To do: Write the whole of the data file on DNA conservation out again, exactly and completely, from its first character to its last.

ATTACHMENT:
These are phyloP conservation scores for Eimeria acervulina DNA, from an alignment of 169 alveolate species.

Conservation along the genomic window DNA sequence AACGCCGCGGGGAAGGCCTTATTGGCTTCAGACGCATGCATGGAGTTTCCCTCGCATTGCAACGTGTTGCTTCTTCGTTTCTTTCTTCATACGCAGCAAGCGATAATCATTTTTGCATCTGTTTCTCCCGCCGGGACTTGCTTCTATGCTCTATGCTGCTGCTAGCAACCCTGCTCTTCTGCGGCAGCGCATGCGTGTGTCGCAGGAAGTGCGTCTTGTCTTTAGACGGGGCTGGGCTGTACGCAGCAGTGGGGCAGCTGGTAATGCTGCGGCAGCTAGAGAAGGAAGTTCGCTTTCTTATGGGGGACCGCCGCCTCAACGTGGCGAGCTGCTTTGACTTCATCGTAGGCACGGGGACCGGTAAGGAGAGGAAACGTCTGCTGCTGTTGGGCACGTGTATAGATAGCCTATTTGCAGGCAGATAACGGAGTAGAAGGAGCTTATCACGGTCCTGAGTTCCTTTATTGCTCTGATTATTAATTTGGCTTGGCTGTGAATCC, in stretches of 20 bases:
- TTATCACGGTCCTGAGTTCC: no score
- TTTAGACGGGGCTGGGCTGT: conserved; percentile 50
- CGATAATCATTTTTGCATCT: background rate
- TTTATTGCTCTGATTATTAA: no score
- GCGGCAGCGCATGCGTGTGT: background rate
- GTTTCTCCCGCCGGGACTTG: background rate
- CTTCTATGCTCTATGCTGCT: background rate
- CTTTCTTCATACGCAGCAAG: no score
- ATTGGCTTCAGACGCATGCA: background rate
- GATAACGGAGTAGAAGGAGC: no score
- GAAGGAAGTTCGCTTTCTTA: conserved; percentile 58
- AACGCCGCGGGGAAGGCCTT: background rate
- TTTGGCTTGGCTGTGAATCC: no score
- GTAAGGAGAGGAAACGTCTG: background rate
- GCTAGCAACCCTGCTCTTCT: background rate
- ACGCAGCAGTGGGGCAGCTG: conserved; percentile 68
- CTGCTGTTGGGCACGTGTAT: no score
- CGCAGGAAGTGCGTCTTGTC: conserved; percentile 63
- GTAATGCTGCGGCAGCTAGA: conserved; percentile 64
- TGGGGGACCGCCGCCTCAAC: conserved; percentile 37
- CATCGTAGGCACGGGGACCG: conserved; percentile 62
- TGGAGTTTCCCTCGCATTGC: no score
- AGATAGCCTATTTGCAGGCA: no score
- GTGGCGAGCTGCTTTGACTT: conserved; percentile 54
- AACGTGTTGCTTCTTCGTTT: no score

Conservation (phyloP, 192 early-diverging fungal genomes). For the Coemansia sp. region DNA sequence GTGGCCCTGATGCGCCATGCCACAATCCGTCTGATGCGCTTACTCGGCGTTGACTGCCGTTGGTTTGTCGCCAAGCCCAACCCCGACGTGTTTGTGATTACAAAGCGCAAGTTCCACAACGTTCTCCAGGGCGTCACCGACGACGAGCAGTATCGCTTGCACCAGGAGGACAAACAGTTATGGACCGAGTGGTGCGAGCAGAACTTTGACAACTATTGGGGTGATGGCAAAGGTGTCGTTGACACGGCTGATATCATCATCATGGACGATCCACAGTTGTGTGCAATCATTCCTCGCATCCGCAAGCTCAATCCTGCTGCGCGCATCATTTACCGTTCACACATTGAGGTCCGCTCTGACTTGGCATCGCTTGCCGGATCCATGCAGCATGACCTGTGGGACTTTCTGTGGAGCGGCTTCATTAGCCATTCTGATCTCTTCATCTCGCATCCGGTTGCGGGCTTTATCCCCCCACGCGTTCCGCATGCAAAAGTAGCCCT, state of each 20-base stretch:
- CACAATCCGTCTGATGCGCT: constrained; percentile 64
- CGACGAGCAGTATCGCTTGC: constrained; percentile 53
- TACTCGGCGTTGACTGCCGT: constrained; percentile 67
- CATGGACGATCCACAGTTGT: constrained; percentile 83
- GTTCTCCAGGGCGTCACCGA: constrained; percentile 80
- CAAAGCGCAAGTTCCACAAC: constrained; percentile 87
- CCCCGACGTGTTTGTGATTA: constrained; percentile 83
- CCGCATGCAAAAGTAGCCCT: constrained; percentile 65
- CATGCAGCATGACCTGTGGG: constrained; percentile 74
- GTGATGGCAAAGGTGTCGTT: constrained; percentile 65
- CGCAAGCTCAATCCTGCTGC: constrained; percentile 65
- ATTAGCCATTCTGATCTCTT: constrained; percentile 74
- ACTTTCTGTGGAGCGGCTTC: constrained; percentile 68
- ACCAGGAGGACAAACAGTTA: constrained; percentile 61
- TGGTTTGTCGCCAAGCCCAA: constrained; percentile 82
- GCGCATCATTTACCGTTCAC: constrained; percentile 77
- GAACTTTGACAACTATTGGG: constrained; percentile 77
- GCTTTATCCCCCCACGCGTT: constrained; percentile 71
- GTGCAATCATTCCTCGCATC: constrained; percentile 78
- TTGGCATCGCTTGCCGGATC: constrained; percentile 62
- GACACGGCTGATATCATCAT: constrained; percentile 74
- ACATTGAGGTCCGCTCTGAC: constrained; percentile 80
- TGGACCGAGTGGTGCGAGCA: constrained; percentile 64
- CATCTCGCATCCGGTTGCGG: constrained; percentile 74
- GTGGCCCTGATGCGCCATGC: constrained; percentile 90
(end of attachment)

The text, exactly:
These are phyloP conservation scores for Eimeria acervulina DNA, from an alignment of 169 alveolate species.

Conservation along the genomic window DNA sequence AACGCCGCGGGGAAGGCCTTATTGGCTTCAGACGCATGCATGGAGTTTCCCTCGCATTGCAACGTGTTGCTTCTTCGTTTCTTTCTTCATACGCAGCAAGCGATAATCATTTTTGCATCTGTTTCTCCCGCCGGGACTTGCTTCTATGCTCTATGCTGCTGCTAGCAACCCTGCTCTTCTGCGGCAGCGCATGCGTGTGTCGCAGGAAGTGCGTCTTGTCTTTAGACGGGGCTGGGCTGTACGCAGCAGTGGGGCAGCTGGTAATGCTGCGGCAGCTAGAGAAGGAAGTTCGCTTTCTTATGGGGGACCGCCGCCTCAACGTGGCGAGCTGCTTTGACTTCATCGTAGGCACGGGGACCGGTAAGGAGAGGAAACGTCTGCTGCTGTTGGGCACGTGTATAGATAGCCTATTTGCAGGCAGATAACGGAGTAGAAGGAGCTTATCACGGTCCTGAGTTCCTTTATTGCTCTGATTATTAATTTGGCTTGGCTGTGAATCC, in stretches of 20 bases:
- TTATCACGGTCCTGAGTTCC: no score
- TTTAGACGGGGCTGGGCTGT: conserved; percentile 50
- CGATAATCATTTTTGCATCT: background rate
- TTTATTGCTCTGATTATTAA: no score
- GCGGCAGCGCATGCGTGTGT: background rate
- GTTTCTCCCGCCGGGACTTG: background rate
- CTTCTATGCTCTATGCTGCT: background rate
- CTTTCTTCATACGCAGCAAG: no score
- ATTGGCTTCAGACGCATGCA: background rate
- GATAACGGAGTAGAAGGAGC: no score
- GAAGGAAGTTCGCTTTCTTA: conserved; percentile 58
- AACGCCGCGGGGAAGGCCTT: background rate
- TTTGGCTTGGCTGTGAATCC: no score
- GTAAGGAGAGGAAACGTCTG: background rate
- GCTAGCAACCCTGCTCTTCT: background rate
- ACGCAGCAGTGGGGCAGCTG: conserved; percentile 68
- CTGCTGTTGGGCACGTGTAT: no score
- CGCAGGAAGTGCGTCTTGTC: conserved; percentile 63
- GTAATGCTGCGGCAGCTAGA: conserved; percentile 64
- TGGGGGACCGCCGCCTCAAC: conserved; percentile 37
- CATCGTAGGCACGGGGACCG: conserved; percentile 62
- TGGAGTTTCCCTCGCATTGC: no score
- AGATAGCCTATTTGCAGGCA: no score
- GTGGCGAGCTGCTTTGACTT: conserved; percentile 54
- AACGTGTTGCTTCTTCGTTT: no score

Conservation (phyloP, 192 early-diverging fungal genomes). For the Coemansia sp. region DNA sequence GTGGCCCTGATGCGCCATGCCACAATCCGTCTGATGCGCTTACTCGGCGTTGACTGCCGTTGGTTTGTCGCCAAGCCCAACCCCGACGTGTTTGTGATTACAAAGCGCAAGTTCCACAACGTTCTCCAGGGCGTCACCGACGACGAGCAGTATCGCTTGCACCAGGAGGACAAACAGTTATGGACCGAGTGGTGCGAGCAGAACTTTGACAACTATTGGGGTGATGGCAAAGGTGTCGTTGACACGGCTGATATCATCATCATGGACGATCCACAGTTGTGTGCAATCATTCCTCGCATCCGCAAGCTCAATCCTGCTGCGCGCATCATTTACCGTTCACACATTGAGGTCCGCTCTGACTTGGCATCGCTTGCCGGATCCATGCAGCATGACCTGTGGGACTTTCTGTGGAGCGGCTTCATTAGCCATTCTGATCTCTTCATCTCGCATCCGGTTGCGGGCTTTATCCCCCCACGCGTTCCGCATGCAAAAGTAGCCCT, state of each 20-base stretch:
- CACAATCCGTCTGATGCGCT: constrained; percentile 64
- CGACGAGCAGTATCGCTTGC: constrained; percentile 53
- TACTCGGCGTTGACTGCCGT: constrained; percentile 67
- CATGGACGATCCACAGTTGT: constrained; percentile 83
- GTTCTCCAGGGCGTCACCGA: constrained; percentile 80
- CAAAGCGCAAGTTCCACAAC: constrained; percentile 87
- CCCCGACGTGTTTGTGATTA: constrained; percentile 83
- CCGCATGCAAAAGTAGCCCT: constrained; percentile 65
- CATGCAGCATGACCTGTGGG: constrained; percentile 74
- GTGATGGCAAAGGTGTCGTT: constrained; percentile 65
- CGCAAGCTCAATCCTGCTGC: constrained; percentile 65
- ATTAGCCATTCTGATCTCTT: constrained; percentile 74
- ACTTTCTGTGGAGCGGCTTC: constrained; percentile 68
- ACCAGGAGGACAAACAGTTA: constrained; percentile 61
- TGGTTTGTCGCCAAGCCCAA: constrained; percentile 82
- GCGCATCATTTACCGTTCAC: constrained; percentile 77
- GAACTTTGACAACTATTGGG: constrained; percentile 77
- GCTTTATCCCCCCACGCGTT: constrained; percentile 71
- GTGCAATCATTCCTCGCATC: constrained; percentile 78
- TTGGCATCGCTTGCCGGATC: constrained; percentile 62
- GACACGGCTGATATCATCAT: constrained; percentile 74
- ACATTGAGGTCCGCTCTGAC: constrained; percentile 80
- TGGACCGAGTGGTGCGAGCA: constrained; percentile 64
- CATCTCGCATCCGGTTGCGG: constrained; percentile 74
- GTGGCCCTGATGCGCCATGC: constrained; percentile 90